JANE COLDEN
AMERICA'S FIRST WOMAN BOTANIST

by Paula Ivaska Robbins


From the Epilogue:

Cadwallader Colden is a forgotten figure in colonial American history. Although he and Franklin were frequent correspondents, his name is not mentioned once in Franklin's autobiography. To quote the preface to Colden's papers published by the New-York Historical Society, "had Cadwallader Colden been a patriot to the Cause of the American Revolution instead of a staunch Loyalist and upholder of the Crown his name to-day would have shared equal honors with the men of his time such as Benjamin Franklin. . . . As a matter of fact he was the most learned man in the colonies during his long public service."1 "He was an important factor in settling Boundary disputes. . . . His interest in the native Indians was very great and he had distinct ideas as to the management of Indian affairs which led him as early as 1727 to publish his History of Five Indian Nations.

In political matters, however, Colden was a royalist so narrow in his views, so rigid, and so concerned about his personal rights and privileges as lieutenant governor that even men of his own party considered him an obstinate old fool.

According to New York historian Michael Kammen, "While the vox populi grew in volume, royal authority was on the wane, and the figure who must bear much of the responsibility for undermining it is Cadwallader Colden. The irony, of course, is that this intelligent man, who served intermittently as acting governor and lieutenant governor between 1760 and 1775, wanted nothing so much as to uphold the royal prerogative. Despite all of his political maneuvering, he lacked politique; and for all of his vast learning, he remained one of the most nave and tactless figures in the British colonies. It would not be unfair to call him an unwitting provocateur of the early revolutionary movement in New York."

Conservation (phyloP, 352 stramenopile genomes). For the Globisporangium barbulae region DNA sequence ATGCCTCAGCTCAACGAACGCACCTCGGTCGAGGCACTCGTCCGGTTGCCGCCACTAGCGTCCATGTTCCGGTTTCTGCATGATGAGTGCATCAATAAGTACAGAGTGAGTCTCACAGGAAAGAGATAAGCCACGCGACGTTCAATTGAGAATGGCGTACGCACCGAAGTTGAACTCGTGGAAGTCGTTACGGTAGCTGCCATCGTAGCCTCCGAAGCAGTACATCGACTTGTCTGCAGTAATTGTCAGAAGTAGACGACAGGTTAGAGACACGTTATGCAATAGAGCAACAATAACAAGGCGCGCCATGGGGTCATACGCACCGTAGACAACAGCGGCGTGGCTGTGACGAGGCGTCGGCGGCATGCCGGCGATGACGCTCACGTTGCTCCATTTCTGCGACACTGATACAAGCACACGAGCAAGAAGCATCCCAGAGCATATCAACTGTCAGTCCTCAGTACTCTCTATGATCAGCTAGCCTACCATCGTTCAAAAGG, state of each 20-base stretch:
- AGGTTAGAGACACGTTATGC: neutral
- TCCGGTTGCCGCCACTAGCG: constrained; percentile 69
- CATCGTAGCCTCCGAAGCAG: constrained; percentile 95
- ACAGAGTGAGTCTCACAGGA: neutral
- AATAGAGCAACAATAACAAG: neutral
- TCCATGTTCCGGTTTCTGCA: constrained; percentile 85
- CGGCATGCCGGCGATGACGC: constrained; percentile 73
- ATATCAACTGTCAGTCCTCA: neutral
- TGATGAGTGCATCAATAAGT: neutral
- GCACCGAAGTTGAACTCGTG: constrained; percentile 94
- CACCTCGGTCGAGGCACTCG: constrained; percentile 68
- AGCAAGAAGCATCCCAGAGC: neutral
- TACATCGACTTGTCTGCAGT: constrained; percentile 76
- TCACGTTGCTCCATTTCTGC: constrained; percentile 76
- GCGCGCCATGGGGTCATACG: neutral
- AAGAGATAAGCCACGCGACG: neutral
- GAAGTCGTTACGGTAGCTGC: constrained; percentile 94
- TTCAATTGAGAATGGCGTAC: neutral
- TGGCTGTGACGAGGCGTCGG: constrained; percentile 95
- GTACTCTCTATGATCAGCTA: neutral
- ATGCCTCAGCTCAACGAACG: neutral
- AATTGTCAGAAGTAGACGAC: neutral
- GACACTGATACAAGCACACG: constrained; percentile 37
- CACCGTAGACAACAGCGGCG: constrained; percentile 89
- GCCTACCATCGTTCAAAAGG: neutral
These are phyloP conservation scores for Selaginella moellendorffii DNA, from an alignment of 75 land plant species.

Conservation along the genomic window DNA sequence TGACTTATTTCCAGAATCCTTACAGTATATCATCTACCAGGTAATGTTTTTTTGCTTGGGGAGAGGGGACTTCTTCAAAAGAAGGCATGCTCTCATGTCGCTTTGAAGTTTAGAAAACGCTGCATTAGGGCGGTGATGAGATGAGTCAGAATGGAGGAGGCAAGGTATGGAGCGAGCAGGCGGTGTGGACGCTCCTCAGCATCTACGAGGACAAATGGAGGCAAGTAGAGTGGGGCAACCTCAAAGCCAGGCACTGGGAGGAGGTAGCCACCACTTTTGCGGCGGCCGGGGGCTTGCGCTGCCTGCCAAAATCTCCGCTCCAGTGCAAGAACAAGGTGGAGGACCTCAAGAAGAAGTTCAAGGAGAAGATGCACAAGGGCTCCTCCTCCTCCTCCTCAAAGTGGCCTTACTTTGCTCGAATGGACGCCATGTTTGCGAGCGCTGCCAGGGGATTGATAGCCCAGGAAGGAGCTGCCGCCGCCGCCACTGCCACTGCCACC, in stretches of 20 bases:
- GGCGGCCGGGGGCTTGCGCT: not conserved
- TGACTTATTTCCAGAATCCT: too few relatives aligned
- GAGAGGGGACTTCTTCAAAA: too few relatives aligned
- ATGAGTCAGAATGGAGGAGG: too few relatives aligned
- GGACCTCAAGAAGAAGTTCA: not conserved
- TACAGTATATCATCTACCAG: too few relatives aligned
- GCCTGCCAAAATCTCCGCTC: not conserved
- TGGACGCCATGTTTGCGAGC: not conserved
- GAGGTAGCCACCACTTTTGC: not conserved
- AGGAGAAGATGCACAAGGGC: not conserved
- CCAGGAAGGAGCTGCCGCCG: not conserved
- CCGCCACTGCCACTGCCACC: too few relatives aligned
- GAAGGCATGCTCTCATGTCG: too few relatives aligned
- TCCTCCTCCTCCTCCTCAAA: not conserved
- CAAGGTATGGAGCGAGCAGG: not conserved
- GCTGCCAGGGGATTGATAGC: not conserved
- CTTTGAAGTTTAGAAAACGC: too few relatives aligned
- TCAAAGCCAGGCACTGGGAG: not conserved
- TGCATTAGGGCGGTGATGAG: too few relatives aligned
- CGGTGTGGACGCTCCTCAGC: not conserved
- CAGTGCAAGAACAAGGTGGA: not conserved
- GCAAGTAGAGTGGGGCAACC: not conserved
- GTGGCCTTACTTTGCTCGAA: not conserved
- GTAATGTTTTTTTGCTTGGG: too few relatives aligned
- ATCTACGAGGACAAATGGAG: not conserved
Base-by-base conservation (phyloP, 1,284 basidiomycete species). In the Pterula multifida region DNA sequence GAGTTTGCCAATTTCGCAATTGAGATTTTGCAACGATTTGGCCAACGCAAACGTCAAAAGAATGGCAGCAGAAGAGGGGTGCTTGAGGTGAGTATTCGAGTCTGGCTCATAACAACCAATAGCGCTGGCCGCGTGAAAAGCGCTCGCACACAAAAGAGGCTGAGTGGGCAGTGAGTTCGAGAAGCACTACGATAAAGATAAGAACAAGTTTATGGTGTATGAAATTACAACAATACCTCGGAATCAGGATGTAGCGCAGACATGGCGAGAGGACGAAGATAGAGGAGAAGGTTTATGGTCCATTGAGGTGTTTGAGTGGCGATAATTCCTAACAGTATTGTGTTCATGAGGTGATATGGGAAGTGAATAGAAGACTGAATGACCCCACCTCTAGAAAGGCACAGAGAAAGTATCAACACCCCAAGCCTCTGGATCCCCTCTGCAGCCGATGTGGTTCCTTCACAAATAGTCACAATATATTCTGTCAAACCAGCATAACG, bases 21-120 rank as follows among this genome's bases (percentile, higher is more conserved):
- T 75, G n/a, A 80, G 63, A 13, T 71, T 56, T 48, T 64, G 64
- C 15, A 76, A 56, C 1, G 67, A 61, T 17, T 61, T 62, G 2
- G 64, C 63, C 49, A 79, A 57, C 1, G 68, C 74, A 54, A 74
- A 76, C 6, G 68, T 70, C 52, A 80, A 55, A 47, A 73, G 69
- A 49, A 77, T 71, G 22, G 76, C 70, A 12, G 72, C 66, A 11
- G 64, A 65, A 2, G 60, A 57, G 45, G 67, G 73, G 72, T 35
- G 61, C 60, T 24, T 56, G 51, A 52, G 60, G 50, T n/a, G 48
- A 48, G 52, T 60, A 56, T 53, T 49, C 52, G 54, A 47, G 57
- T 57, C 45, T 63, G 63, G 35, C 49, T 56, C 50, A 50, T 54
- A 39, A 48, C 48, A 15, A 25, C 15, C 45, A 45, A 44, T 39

The place in history of his daughter Jane, however, has emerged since the last half of the twentieth century and the increasing interest in social history and the role of women. In 1963, the Garden Club of Orange and Dutchess Counties published a selection of fifty-seven of Jane's descriptions of species native to North America in a limited edition of fifteen hundred copies in commemoration of the fiftieth anniversary of the founding of the Garden Club of America. They were chosen because they were of familiar common plants or those of particular interest, such as native orchids, or because the descriptions best illustrated Jane's "remarkable powers of observation and description."5 The Jane Colden Native Plant Sanctuary was named in her honor at the Knox's Headquarters State Historic Site in Vails Gate, New York.


Paula Ivaska Robbins has combined her love of history with her interest in the natural world to write another book about the history of botanical discovery to join The Travels of Peter Kalm, Finnish-Swedish Naturalist Through Colonial North America (Purple Mountain Press, 2007). Other previous books include The Royal Family of Concord and Successful Midlife Career Change. Dr. Robbins is a retired university administrator and medical editor; she has degrees from Vassar College, Boston University and the University of Connecticut. She lives in a cohousing community in Asheville, North Carolina, and is a volunteer guide at the North Carolina Arboretum.


96 pages, illustrated, 6 x 9, 2009
$12.50 paper--A Purple Mountain Press original

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